I think a truly great game will build its tutorial in such a way that it feels rewarding rather than a nuisance, but there's a fine line to walk there in terms of what exactly the rewards should be beyond gaining some know how. If it becomes experience driven or loot or story driven, then that has moved outside the realm of tutorial and more into regular gameplay. If there's no tutorial at all, and it's like "Good luck newb, have fun figuring it out!" I think that can be more problematic here, in a D&D game where the official rules are like these 200+ page book-length manuals that the player is already supposed to be familiar with, than it might be in some other sort of standard Action RPG game.

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Originally Posted by mrfuji3
Originally Posted by robertthebard
As an aside, if you've never played Table Top, how do you know if this game, or any other cRPG DnD game, is even close to the rules, because someone said so? I mean, one of the common arguments when I was last active here was "but exploding barrels", as if Larian invented them in DoS. It's not like there's been a Grease spell in DnD for a very long time or anything... Wait, there has been. It's been flammable too. It's not like it doesn't have practical advantages in Table Top as well, where I have actually played, and actually used it tactically. I once linked to a video of Outside Xtra and Outside Xbox playing 5e, where they had a really fun scenario play out with Grease, and Spike Trap.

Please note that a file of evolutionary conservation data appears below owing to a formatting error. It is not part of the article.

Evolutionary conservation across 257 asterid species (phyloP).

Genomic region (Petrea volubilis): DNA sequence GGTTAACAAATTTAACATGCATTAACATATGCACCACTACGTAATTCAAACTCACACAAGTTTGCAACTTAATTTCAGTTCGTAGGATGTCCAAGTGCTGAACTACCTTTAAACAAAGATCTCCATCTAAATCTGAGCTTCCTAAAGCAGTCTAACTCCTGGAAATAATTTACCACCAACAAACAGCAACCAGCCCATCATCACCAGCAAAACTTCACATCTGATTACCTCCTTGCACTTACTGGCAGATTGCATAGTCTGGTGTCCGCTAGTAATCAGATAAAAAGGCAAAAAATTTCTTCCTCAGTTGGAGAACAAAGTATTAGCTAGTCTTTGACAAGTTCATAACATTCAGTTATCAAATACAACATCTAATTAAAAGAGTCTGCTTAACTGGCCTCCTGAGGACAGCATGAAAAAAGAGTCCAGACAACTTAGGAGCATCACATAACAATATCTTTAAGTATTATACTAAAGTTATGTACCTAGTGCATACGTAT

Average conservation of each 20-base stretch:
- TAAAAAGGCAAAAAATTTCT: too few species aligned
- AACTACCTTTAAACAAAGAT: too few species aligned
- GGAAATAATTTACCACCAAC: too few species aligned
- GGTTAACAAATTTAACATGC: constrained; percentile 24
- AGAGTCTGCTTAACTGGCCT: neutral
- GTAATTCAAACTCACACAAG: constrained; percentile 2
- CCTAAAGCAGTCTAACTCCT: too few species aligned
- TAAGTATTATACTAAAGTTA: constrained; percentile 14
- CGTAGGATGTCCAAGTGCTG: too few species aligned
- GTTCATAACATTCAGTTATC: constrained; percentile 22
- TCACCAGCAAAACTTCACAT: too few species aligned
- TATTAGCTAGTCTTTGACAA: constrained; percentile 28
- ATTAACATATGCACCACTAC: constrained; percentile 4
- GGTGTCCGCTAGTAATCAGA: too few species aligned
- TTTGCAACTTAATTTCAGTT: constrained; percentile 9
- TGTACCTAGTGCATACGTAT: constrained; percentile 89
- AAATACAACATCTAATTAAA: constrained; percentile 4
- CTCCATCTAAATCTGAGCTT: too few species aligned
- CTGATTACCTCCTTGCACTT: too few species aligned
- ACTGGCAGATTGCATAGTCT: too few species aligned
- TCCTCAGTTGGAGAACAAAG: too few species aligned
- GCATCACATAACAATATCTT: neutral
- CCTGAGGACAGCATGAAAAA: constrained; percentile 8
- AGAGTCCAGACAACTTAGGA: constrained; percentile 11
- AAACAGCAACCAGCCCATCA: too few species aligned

Wow. Do...do you know the landmine you just walked into? Whether grease is flammable or not is an incredibly divisive topic in the 5e community. RAW, it is not specifically said to be flammable.
https://twitter.com/jeremyecrawford/status/739200837809934340?lang=en

Originally Posted by robertthebard
Maybe they don't have to be, but I wonder:

How clunky would KotoR had been if it had played exactly like BG? FO 1 and 2 did, but Bethesda went a different direction with F0 3 and 4, and Obsidian as well with FO NV.

I can't imagine trying to play Oblivion, or Skyrim in the same manner as BG, since the environments were as much a part of the game as the characters in them.